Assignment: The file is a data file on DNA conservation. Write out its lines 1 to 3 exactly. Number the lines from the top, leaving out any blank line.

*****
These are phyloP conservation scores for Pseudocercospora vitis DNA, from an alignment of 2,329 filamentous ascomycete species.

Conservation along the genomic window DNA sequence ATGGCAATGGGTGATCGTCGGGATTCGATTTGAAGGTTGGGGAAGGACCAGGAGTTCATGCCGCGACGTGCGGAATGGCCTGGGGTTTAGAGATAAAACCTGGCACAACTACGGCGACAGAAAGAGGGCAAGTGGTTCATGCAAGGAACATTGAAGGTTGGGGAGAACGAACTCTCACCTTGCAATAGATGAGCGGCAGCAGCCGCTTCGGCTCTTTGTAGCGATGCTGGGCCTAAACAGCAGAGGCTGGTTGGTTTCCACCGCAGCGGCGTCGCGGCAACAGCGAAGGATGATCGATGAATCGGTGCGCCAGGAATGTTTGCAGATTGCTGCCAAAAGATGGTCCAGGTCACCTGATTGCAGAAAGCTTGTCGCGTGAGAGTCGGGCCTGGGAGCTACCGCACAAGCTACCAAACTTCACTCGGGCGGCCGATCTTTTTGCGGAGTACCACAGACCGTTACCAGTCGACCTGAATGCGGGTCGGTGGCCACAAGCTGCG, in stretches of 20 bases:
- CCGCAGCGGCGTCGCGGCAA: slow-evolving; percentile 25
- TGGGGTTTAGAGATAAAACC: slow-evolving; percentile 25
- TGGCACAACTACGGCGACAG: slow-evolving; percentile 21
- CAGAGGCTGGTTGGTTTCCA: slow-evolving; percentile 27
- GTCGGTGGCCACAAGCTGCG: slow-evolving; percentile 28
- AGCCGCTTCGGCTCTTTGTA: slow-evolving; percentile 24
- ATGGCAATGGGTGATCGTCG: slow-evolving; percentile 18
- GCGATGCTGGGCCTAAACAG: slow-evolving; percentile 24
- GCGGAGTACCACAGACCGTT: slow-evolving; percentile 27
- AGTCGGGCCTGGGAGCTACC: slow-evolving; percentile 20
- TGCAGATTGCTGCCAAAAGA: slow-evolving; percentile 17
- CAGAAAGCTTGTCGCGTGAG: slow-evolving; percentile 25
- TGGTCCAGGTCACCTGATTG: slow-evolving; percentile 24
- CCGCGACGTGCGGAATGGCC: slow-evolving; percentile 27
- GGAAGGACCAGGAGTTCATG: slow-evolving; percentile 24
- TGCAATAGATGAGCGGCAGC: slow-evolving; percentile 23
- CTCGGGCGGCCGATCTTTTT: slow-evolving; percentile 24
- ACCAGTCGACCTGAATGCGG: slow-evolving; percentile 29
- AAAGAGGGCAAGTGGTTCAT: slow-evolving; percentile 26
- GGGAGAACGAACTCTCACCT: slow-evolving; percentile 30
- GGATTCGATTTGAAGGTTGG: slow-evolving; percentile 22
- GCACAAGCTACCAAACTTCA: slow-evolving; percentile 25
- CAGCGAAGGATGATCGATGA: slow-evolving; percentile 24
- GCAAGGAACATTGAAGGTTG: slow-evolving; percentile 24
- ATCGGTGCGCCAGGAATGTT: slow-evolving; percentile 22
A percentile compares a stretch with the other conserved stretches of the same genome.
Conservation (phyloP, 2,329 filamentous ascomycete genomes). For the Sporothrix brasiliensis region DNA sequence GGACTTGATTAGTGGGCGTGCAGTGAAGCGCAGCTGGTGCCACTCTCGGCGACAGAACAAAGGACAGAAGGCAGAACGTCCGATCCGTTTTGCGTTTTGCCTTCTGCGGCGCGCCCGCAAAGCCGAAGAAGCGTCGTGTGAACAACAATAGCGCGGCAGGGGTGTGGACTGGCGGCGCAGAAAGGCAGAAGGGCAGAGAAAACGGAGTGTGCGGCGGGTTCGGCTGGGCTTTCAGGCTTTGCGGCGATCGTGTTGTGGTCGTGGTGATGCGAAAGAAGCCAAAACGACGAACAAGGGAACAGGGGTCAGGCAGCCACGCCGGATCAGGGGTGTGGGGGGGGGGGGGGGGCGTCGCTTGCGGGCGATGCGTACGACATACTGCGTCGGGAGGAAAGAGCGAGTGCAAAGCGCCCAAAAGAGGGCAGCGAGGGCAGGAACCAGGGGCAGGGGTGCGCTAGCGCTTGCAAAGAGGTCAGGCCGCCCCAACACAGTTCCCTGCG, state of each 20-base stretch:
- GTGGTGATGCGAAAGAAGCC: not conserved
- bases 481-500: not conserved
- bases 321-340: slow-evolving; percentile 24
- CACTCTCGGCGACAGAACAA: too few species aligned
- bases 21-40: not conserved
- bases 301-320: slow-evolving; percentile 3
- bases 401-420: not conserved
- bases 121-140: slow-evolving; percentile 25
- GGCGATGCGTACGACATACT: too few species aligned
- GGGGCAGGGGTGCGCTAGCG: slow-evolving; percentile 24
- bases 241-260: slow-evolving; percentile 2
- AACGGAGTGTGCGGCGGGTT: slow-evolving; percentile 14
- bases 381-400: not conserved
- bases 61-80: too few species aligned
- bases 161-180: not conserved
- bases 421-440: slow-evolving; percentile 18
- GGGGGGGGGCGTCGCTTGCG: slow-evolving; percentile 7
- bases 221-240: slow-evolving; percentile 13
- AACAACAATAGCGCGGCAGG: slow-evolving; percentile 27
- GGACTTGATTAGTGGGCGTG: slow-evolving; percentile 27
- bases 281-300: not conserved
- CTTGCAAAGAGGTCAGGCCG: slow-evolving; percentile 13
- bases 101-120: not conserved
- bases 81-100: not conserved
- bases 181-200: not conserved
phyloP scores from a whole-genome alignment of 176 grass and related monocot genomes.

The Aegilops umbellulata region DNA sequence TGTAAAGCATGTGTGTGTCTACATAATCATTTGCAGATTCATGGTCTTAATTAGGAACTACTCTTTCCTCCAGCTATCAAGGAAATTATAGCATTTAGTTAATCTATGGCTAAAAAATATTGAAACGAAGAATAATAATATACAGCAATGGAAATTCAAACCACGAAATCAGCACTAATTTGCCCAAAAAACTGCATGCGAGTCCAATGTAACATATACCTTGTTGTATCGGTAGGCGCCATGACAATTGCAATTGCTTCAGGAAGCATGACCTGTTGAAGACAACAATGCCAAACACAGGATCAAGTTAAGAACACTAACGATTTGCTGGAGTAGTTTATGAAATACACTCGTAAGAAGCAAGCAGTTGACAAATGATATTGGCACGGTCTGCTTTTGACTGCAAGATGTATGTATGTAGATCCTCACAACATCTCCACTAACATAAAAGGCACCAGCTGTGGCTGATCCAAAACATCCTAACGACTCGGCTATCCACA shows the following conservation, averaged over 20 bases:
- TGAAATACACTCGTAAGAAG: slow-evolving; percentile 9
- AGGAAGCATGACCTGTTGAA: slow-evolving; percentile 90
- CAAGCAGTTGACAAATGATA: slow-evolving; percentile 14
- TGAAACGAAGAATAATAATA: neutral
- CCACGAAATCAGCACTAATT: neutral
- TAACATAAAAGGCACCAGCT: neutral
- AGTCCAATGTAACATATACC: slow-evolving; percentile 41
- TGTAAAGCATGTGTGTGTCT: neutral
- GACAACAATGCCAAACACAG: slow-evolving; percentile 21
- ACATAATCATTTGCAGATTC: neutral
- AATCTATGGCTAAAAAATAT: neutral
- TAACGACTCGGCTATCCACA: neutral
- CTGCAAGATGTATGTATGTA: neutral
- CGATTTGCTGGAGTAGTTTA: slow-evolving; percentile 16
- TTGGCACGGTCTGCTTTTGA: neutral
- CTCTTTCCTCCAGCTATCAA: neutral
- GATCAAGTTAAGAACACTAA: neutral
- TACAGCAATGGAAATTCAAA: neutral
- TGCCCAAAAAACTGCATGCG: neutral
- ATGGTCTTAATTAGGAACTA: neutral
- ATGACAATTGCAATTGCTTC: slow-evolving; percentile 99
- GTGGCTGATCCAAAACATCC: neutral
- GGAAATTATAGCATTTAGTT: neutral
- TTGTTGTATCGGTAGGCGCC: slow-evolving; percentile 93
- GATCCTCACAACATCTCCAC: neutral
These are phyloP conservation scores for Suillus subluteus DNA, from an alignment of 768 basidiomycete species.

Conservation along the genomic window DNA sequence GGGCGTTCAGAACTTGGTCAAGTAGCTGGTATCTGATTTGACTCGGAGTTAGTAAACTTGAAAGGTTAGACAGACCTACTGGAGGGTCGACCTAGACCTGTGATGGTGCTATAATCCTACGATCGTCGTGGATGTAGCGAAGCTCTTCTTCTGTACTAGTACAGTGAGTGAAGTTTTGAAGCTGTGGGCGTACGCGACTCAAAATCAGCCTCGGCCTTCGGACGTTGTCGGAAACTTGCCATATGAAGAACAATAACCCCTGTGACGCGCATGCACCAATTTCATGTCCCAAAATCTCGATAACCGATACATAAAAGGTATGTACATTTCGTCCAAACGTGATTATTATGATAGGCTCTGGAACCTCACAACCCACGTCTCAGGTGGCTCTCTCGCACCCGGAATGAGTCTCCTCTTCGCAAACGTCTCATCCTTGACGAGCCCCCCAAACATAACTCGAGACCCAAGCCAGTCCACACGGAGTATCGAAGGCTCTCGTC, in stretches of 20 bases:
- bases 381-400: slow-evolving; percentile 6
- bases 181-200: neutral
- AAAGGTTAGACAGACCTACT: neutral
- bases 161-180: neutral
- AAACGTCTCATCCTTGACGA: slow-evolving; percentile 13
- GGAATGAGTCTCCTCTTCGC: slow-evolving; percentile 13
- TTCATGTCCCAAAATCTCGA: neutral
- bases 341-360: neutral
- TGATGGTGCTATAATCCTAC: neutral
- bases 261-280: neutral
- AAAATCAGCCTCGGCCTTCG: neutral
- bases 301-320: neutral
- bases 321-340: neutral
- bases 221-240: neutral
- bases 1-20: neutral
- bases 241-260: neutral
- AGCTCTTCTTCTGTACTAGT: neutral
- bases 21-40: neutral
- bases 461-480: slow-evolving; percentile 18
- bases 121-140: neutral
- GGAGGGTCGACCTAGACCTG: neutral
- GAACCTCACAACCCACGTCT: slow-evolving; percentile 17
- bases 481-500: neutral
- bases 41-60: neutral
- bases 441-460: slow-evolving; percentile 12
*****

These are phyloP conservation scores for Pseudocercospora vitis DNA, from an alignment of 2,329 filamentous ascomycete species.

Conservation along the genomic window DNA sequence ATGGCAATGGGTGATCGTCGGGATTCGATTTGAAGGTTGGGGAAGGACCAGGAGTTCATGCCGCGACGTGCGGAATGGCCTGGGGTTTAGAGATAAAACCTGGCACAACTACGGCGACAGAAAGAGGGCAAGTGGTTCATGCAAGGAACATTGAAGGTTGGGGAGAACGAACTCTCACCTTGCAATAGATGAGCGGCAGCAGCCGCTTCGGCTCTTTGTAGCGATGCTGGGCCTAAACAGCAGAGGCTGGTTGGTTTCCACCGCAGCGGCGTCGCGGCAACAGCGAAGGATGATCGATGAATCGGTGCGCCAGGAATGTTTGCAGATTGCTGCCAAAAGATGGTCCAGGTCACCTGATTGCAGAAAGCTTGTCGCGTGAGAGTCGGGCCTGGGAGCTACCGCACAAGCTACCAAACTTCACTCGGGCGGCCGATCTTTTTGCGGAGTACCACAGACCGTTACCAGTCGACCTGAATGCGGGTCGGTGGCCACAAGCTGCG, in stretches of 20 bases:
- CCGCAGCGGCGTCGCGGCAA: slow-evolving; percentile 25